Be thoughtful with secondhand gifts
photo by foshie
DEAR SARA: A friend’s birthday is coming soon, and, before I started being frugal, I used to spend about $30 on friends for birthdays. But I need to get that number down now. I was wondering if you have given thrift-store finds as gifts and if there were any negative reactions from it. I think this particular friend wouldn’t mind, because she shops at them and is also thrifty, but I don’t know if it would go over so well with other people I know. Any thoughts on this? Good or bad experiences? — Lisa H., California
DEAR LISA: I’ve given and received secondhand gifts without any bad reactions. It depends on what you’re giving and the person to whom you’re giving the gift. You have to have the same thoughtful consideration when giving gifts, whether they’re secondhand, discounted or expensive. These are your friends. Ask them. It’s also helpful to know if they collect anything. Collectors tend to appreciate older items. Think about it: If you’re buying an older item from a thrift store, estate sale, flea market or antique shop, how would anyone know which place you actually bought the gift or for what price? And if it’s new and still packaged, they wouldn’t know at all. But if you want to be safe, there are plenty of opportunities throughout the year to buy brand-new items on sale or at dollar stores. Or invite them over for lunch, treats and a movie rental. The important thing is to keep in mind their hobbies, interests, needs or wants and not your own. The items you love may not be gifts anyone else would enjoy. Listen for small clues throughout the year, and try to avoid last-minute shopping.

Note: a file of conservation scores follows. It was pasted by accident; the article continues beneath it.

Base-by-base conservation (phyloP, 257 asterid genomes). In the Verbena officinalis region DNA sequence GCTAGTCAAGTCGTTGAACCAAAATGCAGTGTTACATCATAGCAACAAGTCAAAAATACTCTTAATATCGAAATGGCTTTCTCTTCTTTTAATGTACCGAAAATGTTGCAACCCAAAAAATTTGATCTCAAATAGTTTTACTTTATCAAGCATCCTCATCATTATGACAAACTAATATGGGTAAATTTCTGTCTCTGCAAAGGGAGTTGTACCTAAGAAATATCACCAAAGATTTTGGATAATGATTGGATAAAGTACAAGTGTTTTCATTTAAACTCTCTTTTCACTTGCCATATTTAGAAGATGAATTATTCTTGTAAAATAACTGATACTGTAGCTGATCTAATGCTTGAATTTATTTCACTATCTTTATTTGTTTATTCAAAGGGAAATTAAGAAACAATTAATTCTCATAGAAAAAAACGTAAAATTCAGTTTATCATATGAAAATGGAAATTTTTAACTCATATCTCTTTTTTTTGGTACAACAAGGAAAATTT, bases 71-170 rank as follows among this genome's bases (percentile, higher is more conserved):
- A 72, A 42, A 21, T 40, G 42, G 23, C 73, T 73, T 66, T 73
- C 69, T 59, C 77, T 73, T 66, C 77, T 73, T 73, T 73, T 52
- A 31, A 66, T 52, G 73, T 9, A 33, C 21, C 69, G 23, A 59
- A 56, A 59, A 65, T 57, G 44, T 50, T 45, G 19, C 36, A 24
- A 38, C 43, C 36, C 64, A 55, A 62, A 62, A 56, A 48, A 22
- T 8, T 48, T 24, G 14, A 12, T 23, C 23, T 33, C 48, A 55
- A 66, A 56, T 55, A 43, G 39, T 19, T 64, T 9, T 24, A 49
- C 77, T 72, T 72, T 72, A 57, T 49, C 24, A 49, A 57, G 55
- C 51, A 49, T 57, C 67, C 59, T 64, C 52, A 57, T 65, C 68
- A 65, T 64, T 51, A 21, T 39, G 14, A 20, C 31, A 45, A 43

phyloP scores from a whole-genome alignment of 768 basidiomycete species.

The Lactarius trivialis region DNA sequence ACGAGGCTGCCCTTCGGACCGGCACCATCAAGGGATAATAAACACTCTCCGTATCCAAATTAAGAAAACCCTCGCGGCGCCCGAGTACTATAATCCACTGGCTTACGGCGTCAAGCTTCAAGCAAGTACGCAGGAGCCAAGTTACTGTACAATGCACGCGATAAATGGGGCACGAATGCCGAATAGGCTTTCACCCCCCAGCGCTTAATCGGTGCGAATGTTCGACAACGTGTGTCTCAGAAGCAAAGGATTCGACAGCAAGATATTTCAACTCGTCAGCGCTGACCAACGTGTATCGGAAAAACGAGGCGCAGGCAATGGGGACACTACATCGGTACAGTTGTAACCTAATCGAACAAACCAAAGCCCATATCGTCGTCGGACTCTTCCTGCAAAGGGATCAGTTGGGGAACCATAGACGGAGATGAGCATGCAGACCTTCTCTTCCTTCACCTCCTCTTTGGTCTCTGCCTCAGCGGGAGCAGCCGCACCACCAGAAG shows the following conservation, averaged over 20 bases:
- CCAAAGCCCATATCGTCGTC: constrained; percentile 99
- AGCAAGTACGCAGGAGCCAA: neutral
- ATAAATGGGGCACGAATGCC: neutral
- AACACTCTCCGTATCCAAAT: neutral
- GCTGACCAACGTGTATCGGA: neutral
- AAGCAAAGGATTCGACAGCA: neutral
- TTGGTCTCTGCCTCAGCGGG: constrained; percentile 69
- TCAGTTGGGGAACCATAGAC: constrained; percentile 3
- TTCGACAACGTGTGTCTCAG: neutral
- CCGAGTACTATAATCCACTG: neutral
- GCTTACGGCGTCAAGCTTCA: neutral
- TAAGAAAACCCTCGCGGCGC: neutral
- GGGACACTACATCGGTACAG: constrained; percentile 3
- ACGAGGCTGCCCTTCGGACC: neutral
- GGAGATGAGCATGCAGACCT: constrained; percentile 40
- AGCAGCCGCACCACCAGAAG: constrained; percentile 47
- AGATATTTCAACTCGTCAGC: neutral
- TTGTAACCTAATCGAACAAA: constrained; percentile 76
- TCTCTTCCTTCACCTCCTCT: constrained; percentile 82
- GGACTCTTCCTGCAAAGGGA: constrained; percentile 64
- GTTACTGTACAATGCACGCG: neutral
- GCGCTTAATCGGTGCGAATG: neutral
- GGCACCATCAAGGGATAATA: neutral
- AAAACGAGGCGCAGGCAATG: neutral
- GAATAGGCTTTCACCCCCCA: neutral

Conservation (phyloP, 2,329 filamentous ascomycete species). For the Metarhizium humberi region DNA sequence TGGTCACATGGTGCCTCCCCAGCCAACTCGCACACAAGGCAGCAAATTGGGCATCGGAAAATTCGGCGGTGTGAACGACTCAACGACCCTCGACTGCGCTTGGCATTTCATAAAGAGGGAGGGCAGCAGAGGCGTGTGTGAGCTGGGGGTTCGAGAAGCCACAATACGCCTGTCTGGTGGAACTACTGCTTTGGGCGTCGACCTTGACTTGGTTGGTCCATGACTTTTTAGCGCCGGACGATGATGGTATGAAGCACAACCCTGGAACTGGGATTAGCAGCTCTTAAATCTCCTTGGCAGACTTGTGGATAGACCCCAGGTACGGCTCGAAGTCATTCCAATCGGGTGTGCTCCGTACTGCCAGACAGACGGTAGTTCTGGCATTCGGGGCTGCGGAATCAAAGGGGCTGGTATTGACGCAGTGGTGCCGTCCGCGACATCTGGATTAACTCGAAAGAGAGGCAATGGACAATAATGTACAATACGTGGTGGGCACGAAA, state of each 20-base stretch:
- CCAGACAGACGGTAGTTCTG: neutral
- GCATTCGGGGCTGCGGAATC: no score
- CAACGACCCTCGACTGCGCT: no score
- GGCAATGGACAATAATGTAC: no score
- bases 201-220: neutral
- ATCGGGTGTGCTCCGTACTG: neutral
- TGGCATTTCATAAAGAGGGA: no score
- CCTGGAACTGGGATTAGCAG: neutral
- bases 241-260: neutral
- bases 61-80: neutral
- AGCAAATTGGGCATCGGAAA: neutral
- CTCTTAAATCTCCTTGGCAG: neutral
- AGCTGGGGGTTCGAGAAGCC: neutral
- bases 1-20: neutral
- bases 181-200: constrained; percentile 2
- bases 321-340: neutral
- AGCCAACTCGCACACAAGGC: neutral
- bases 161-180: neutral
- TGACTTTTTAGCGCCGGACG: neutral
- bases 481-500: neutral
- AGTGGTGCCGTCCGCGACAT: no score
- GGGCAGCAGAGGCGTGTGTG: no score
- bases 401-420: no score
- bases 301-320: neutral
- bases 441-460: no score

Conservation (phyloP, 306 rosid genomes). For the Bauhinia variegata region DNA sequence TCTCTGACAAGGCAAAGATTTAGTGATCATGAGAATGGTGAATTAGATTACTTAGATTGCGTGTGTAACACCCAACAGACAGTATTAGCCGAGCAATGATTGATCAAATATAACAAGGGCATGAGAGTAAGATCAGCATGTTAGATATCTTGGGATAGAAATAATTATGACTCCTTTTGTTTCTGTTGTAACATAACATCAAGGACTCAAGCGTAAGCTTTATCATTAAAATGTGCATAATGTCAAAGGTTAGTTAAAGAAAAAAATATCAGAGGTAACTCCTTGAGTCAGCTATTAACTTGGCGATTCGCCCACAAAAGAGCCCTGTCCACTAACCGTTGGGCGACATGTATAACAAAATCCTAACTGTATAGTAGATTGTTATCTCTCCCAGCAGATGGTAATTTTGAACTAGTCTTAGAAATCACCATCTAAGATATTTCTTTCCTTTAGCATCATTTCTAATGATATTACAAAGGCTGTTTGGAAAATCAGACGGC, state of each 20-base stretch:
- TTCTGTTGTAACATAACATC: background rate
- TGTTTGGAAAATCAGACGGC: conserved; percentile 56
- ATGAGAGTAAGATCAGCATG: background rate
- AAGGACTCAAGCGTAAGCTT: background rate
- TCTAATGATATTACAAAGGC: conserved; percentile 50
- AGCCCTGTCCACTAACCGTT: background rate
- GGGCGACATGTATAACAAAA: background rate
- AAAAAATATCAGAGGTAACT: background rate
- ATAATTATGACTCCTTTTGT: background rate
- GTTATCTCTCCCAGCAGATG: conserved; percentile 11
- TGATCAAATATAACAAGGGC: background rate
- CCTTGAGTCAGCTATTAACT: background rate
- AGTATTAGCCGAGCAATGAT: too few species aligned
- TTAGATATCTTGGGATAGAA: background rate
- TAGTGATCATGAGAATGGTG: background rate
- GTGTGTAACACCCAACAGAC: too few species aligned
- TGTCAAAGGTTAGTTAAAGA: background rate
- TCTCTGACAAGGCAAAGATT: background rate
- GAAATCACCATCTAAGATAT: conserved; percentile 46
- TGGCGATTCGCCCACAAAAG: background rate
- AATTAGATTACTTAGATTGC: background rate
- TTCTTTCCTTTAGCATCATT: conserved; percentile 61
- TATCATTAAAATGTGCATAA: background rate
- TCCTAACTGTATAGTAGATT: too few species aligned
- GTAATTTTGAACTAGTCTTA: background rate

DEAR SARA: I am making cookies, and I would like to freeze some for another day. What is the best way to defrost them, on a rack or plate? Do they go soggy afterward? — Kelz, England
DEAR KELZ: Place them on the counter still wrapped, so a rack or plate is unnecessary. They’ll defrost at room temperature quickly and without getting soggy. When freezing them, make sure that the cookies are cooled, and aim for a single layer or with wax paper between layers to prevent cookies from sticking together. Cookie dough freezes well, too. You can roll it into logs. To make dough logs, place the cookie dough onto wax paper or plastic wrap, roll the dough into a log, twist the ends, and freeze the logs. You can place this in the freezer wrapped with just the wax paper or plastic wrap, or place the wrapped log in a plastic baggie, too. When you’re ready to use the dough, thaw in the refrigerator for a couple of hours. Then you can slice and bake. Or use a cookie scoop, or roll the dough into balls and drop the dough onto a wax- or parchment-paper-lined cookie sheet. Freeze for about an hour to harden so they hold their shape, then transfer into plastic baggies and freeze. When you’re ready to bake, you can thaw for 30 minutes at room temperature, but you don’t have to thaw them at all before baking.